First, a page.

Friday, October 23, 2015


Hubby and I love comedy; we take every opportunity to watch it. Since hubby decided that we were going to have date night last night, there was nothing more fitting than going to see a comedy show. I scrolled through Computicket in the middle of my day yesterday and struck it gold, to me at least.

We went to see Stuart Taylor’s show, Bespoke, at Monte Casino. I literally laughed myself out of my seat a couple of times. He was funny, of course and since I have watched his DVD before, I knew we would have a good time. The reason he was so absolutely hilarious though was because he spoke about a topic that we discuss in my home almost daily.

South Africans all know all too well about the color lines that exist here. Apartheid was based on it and though a little more subtle these days, the separation between our races is still very much alive.

I identify as a colored person. Someone who is of mixed race. Although I am a second generation colored who was born and bred by colored parents.  Most of everyone I am related to is colored themselves. The thing I think that people outside our race don’t realize about colored people though is that we a segregated too. We don’t all fit under the same umbrella, which I assume people of other races may think.

Let me explain:

My Dad is a Cape Colored, Married to an Mpumalanga Colored who lived in Johannesburg. My sister and I grew up in a colored township with our parents… BUT…. We are classified as white coloreds….. yes…. WHITE COLOUREDS.

Neither I nor my sister are very light in complexion, but because we went to private schools, and were taught by white teachers, we are not classed as the same kind of coloreds that lived next door and went to the local schools.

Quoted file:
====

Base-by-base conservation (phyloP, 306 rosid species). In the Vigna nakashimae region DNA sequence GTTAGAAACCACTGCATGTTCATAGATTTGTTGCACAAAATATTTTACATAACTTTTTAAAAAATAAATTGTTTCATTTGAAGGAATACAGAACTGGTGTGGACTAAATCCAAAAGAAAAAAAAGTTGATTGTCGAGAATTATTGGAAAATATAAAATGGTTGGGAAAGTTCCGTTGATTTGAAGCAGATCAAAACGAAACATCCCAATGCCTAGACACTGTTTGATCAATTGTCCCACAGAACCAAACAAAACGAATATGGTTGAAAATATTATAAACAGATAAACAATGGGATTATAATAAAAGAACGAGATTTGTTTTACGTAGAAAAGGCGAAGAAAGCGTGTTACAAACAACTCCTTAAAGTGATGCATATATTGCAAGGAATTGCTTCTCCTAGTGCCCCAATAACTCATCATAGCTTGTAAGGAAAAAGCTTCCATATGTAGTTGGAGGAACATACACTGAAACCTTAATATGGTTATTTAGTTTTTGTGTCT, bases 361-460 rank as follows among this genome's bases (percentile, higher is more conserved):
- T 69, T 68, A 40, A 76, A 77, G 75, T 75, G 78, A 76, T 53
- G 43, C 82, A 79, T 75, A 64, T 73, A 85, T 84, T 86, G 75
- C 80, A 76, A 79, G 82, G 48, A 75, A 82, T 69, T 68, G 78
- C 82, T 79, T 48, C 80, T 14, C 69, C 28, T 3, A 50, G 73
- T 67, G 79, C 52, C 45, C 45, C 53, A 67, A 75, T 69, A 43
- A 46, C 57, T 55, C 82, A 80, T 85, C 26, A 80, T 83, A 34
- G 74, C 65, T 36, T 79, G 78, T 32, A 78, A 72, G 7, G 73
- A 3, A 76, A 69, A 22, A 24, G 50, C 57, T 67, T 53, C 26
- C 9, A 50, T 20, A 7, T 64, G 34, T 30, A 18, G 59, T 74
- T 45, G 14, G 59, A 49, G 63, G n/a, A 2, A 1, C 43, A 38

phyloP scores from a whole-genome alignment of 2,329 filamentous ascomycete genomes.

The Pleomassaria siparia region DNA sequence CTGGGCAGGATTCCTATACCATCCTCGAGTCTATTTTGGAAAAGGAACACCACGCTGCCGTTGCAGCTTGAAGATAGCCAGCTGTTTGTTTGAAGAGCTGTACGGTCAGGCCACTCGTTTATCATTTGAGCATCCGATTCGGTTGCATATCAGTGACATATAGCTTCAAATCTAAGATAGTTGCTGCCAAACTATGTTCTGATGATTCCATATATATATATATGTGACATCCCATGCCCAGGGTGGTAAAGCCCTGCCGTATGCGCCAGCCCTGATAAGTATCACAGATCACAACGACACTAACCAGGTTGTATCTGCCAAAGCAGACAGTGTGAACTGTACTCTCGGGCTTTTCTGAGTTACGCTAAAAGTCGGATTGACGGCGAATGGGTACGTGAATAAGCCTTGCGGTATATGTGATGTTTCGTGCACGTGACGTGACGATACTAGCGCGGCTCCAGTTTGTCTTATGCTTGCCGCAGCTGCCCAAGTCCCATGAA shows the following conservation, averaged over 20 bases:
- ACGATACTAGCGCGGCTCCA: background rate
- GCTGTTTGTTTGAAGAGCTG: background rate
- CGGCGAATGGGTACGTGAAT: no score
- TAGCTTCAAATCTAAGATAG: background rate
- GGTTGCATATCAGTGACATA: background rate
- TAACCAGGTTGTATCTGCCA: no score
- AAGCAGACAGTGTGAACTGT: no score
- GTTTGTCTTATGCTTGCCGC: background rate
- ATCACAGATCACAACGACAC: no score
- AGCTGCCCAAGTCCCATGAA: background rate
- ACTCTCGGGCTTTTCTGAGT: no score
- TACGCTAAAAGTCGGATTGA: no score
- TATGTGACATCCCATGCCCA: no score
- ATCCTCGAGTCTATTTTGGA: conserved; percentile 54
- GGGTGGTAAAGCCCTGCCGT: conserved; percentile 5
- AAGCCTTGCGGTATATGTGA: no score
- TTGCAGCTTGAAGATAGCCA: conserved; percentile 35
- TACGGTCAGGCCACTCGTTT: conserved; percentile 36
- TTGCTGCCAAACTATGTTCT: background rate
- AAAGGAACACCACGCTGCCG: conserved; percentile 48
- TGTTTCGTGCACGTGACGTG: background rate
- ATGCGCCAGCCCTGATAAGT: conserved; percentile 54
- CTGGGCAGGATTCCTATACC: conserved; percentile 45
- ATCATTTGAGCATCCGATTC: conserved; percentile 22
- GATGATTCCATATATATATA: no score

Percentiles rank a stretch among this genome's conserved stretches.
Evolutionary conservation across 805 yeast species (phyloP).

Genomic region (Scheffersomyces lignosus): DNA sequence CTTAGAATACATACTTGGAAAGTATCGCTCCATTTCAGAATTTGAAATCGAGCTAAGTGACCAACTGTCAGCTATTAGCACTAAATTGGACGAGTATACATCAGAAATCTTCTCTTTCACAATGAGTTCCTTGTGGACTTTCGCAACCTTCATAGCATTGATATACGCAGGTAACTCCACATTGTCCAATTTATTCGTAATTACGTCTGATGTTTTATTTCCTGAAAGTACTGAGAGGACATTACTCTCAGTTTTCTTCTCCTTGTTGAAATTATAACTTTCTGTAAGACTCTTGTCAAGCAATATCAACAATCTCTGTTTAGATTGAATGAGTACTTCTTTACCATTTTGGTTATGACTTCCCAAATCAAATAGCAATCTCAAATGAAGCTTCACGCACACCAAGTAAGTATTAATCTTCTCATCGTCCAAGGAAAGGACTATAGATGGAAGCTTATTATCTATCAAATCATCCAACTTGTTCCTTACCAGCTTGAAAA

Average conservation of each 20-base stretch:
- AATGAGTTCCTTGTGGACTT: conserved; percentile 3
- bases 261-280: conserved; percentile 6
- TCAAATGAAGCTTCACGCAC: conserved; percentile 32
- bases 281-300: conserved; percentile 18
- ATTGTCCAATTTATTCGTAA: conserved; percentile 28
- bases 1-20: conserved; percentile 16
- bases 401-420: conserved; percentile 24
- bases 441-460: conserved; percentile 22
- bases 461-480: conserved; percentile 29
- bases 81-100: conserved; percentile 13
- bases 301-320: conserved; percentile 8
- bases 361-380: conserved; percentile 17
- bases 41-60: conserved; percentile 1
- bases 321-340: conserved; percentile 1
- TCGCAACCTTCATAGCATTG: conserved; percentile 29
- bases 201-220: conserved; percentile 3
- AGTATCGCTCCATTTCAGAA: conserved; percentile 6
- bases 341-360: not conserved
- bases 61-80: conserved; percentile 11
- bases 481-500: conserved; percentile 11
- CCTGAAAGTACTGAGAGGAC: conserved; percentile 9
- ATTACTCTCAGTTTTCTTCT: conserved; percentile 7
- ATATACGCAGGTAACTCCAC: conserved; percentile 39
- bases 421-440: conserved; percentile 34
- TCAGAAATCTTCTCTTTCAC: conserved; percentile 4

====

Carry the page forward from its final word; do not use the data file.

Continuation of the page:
Then we have the Black coloreds, who have the boyfriend from Soweto and can talk Zulu and Sotho fluently, but were raised, in Eldorado Park, which happens to be situated right next to Soweto.

Finally, there are the colored coloreds. They have colored parents and grew up in the colored township’s, Who, coincidentally are the ones who made these rules because they are the Original, untainted breed of colored.  As if there is such a thing.

I mean, lets be realistic. The reason why South African Mixed race people are called colored is because we fall on every side of the spectrum. We have taken bits from every race, mixed them, mingled them and colored them in a little, and then just called it a colored thing. Curry, being the perfect example, and that did not even come from a white or black culture.

What is colored culture? Everything South Africa is made of,  beaten in a mixing bowl and patented under the colored brand. It’s a phenomenal talent I tell you.

Us well spoken colored’s are however very harshly judged because we say Lord instead of Jirrre and Daddy instead of Deddy, so we move out of the townships in to the Suburbs to be around white and black people who wont judge us. Instead, and this is a true story, it turns out that we have turned the Burbs into the next colored township because there now far more colored people living here than when we moved in two years ago.

At least there is a good thing that comes with being my kind of colored, I can be scared half to death of someone but can frighten them into submission with three simple words…
Ek sal jou M…….

Catch Bespoke by Stuart Taylor at Monte Casino until 1st of November.


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